Staatskapelle Dresden

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Staatskapelle Dresden
Orchestra
Semperoper at night.jpg
Founded 1548
Concert hall Semperoper
Principal conductor Christian Thielemann
Website www.staatskapelle-dresden.de

The Staatskapelle Dresden (officially known in German as the Sächsische Staatskapelle Dresden) is an orchestra based in Dresden, Germany founded in 1548 by Kurfürst Moritz (Elector Moritz, or Maurice) of Saxony. It is one of the world's oldest orchestras. The precursor ensemble was Die Kurfürstlich-Sächsische und Königlich-Polnische Kapelle (The Saxony Elector and Royal Polish Band).

The orchestra is the musical body of the Sächsische Staatsoper (Saxon State Opera). Venue of the orchestra is the Semperoper opera house.

History[edit]

The orchestra has had many eminent chief conductors. Heinrich Schütz was associated with it early in its existence, and in the nineteenth century Carl Maria von Weber and Richard Wagner were both chief conductors.

In the twentieth century, Richard Strauss became closely associated with the orchestra as both conductor and composer, which premiered several of his works. Karl Böhm and Hans Vonk were notable among the orchestra's chief conductors in that they served as chief conductors of both the Sächsische Staatskapelle Dresden and the State Opera simultaneously. Herbert Blomstedt was musical director of the Staatskapelle from 1975 to 1985.

Present[edit]

In 1990, the Staatskapelle elected Colin Davis as its first (and so far only) 'conductor laureate', a position that he held until his death in 2013.[1]

Giuseppe Sinopoli was chief conductor from 1992 until his sudden death in 2001. Bernard Haitink replaced him in August 2002, but resigned in 2004 over disputes with the Staatskapelle's Intendant, Gerd Uecker, on the orchestra's choice of successor.[2] In August 2007 Fabio Luisi began his tenure as chief conductor after having appointed as far back as January 2004. He shared with Böhm and Vonk the historic distinction of being chief conductor of both the Sächsische Staatskapelle Dresden and the Sächsische Staatsoper simultaneously. Luisi was scheduled to step down as chief conductor in 2012 in accord with the October 2009 announcement of Christian Thielemann as the orchestra's next chief conductor, effective with the 2012-2013 season.[3] But Luisi resigned as chief conductor of the Staatskapelle in February 2010, effective immediately, after reports that the management had secured a contract with the ZDF network for a scheduled televised concert on New Year's Eve 2011 without consulting him at all in his capacity as the orchestra's GMD.[4]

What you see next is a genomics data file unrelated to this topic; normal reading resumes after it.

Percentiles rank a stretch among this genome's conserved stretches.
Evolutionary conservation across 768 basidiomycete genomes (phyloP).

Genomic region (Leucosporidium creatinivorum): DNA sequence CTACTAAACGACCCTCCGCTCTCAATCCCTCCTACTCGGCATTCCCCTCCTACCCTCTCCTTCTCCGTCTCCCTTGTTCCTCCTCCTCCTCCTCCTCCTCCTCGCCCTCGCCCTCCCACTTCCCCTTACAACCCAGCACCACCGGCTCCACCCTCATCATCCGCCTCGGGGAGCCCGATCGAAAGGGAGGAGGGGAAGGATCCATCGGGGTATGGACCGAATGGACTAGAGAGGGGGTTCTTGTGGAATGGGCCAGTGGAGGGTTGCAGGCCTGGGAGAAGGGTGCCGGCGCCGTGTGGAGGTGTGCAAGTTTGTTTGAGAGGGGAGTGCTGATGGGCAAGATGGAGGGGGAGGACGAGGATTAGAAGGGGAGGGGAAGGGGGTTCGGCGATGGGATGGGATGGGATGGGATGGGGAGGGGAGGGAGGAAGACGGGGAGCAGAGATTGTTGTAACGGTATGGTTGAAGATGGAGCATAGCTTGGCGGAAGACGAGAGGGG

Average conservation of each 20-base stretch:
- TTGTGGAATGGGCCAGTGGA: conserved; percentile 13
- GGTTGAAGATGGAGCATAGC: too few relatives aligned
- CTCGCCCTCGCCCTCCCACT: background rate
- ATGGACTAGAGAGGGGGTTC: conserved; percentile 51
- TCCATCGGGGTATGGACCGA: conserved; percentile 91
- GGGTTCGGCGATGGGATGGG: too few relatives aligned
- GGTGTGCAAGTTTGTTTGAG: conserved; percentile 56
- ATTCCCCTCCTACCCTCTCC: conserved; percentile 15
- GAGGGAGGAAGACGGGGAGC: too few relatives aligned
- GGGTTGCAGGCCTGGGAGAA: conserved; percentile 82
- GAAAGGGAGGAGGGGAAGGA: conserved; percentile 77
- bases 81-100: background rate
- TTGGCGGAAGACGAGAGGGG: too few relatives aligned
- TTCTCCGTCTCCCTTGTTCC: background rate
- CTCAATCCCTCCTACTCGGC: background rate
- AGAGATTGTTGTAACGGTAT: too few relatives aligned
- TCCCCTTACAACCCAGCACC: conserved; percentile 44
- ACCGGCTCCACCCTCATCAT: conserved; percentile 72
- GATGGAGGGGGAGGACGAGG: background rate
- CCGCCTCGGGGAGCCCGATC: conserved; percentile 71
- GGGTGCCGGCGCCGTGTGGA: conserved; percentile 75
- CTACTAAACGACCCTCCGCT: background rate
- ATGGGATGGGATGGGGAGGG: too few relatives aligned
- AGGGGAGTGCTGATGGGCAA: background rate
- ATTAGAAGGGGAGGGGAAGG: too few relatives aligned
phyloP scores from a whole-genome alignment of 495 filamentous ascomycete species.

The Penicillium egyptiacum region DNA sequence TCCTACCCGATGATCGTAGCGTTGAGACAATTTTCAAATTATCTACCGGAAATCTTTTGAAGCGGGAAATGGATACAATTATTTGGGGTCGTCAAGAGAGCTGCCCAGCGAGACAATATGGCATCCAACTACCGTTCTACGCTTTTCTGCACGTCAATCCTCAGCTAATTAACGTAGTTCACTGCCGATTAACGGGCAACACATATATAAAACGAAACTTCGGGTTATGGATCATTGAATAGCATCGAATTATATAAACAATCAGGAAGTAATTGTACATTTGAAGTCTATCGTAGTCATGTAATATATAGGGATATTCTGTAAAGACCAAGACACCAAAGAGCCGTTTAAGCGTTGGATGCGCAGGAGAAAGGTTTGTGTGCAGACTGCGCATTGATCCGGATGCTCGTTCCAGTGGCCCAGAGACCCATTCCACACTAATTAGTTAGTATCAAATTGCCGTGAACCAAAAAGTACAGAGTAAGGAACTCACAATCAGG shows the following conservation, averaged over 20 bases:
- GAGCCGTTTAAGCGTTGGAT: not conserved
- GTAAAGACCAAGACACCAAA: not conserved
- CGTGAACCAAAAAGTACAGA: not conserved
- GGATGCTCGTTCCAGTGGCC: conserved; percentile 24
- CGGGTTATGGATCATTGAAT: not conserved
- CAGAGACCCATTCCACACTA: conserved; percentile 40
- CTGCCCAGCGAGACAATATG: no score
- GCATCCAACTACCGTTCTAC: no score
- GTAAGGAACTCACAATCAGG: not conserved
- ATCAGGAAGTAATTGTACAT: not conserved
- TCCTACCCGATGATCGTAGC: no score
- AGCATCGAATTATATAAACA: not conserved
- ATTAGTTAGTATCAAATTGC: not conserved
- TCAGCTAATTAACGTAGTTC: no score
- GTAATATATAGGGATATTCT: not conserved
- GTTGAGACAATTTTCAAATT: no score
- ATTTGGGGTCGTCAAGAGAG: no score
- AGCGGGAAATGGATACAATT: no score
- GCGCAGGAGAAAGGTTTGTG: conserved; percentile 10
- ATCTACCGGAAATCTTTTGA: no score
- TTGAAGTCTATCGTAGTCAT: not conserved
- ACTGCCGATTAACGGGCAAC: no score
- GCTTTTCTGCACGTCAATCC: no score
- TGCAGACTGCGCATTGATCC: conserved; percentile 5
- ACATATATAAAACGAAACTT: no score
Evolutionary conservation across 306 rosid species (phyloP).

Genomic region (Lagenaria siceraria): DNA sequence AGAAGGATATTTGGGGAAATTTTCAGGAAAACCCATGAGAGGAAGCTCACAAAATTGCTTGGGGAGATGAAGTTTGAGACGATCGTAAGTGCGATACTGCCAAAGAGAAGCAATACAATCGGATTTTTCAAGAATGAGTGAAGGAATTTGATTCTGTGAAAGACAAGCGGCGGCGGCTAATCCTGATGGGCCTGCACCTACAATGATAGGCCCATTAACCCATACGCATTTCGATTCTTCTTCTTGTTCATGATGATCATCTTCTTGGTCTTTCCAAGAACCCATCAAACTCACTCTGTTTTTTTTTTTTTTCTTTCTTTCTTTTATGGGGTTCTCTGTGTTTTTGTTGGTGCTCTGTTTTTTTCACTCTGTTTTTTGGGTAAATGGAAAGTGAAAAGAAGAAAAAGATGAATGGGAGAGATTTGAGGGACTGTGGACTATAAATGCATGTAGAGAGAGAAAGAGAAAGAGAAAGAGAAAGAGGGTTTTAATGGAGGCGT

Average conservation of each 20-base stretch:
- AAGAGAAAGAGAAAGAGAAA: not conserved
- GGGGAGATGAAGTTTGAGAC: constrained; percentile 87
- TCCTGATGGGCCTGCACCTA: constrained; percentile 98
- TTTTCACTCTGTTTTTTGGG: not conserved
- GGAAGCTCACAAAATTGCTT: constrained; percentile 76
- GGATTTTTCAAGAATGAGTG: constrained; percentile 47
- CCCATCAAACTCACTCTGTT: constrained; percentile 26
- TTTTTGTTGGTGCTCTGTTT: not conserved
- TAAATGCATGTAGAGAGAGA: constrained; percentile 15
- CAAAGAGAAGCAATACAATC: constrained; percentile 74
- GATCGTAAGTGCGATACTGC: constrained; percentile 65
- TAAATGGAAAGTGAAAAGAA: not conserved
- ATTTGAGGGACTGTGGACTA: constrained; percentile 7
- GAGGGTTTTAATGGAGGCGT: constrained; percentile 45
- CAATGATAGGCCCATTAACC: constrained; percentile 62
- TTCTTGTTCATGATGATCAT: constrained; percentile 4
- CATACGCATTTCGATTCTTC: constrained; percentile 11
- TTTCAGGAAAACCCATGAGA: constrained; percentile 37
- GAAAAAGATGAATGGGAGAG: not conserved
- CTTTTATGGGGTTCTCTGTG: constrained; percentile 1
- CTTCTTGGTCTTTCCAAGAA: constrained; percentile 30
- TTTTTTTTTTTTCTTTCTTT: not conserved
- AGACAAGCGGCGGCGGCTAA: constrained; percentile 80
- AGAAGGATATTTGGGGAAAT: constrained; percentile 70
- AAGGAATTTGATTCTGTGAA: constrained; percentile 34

The orchestra has named Myung-Whun Chung as its first-ever principal guest conductor, effective as of the 2012–2013 season.[5]

In 2007, the orchestra inaugurated the post of Capell-Compositeur or composer-in-residence, each appointed composer holding the post for one concert season. The first Capell-Compositeur was Isabel Mundry; and for the 2011–12 season, Lera Auerbach.[6]

In April 2007, the European Cultural Foundation awarded the orchestra a prize "zur Bewahrung des musikalischen Weltkulturerbes" (for preservation of the world's musical heritage"). In June 2011, the orchestra was announced as the new resident orchestra of the Salzburg Easter Festival, as of 2013.[5]

Kapellemeisters and Chief Conductors[edit]

Composers-in-residence[edit]

See also[edit]

References[edit]

  1. ^ Staatskapelle Concert plan 2012-13 p 16
  2. ^ Andrew Clark (2004-10-22). "Bernard Haitink: unfinished symphony". Financial Times. Retrieved 2007-05-05. 
  3. ^ "Christian Thielemann wird Chefdirigent der Staatskapelle Dresden" (Press release). Staatskapelle Dresden. 9 October 2009. Retrieved 2009-10-13. 
  4. ^ Daniel J. Wakin (2010-02-04). "Saxon State Opera’s Music Director Quits". New York Times. Retrieved 2010-02-06. 
  5. ^ a b "Staatskapelle Dresden to become orchestra for the Salzburg Easter Festival, and Christian Thielemann the festival's Artistic Director" (Press release). Staatskapelle Dresden. 8 June 2011. Retrieved 2011-06-11. 
  6. ^ "Capell-Compositeur 2011/2012". Staatskapelle Dresden. Retrieved 22 December 2011. 

External links[edit]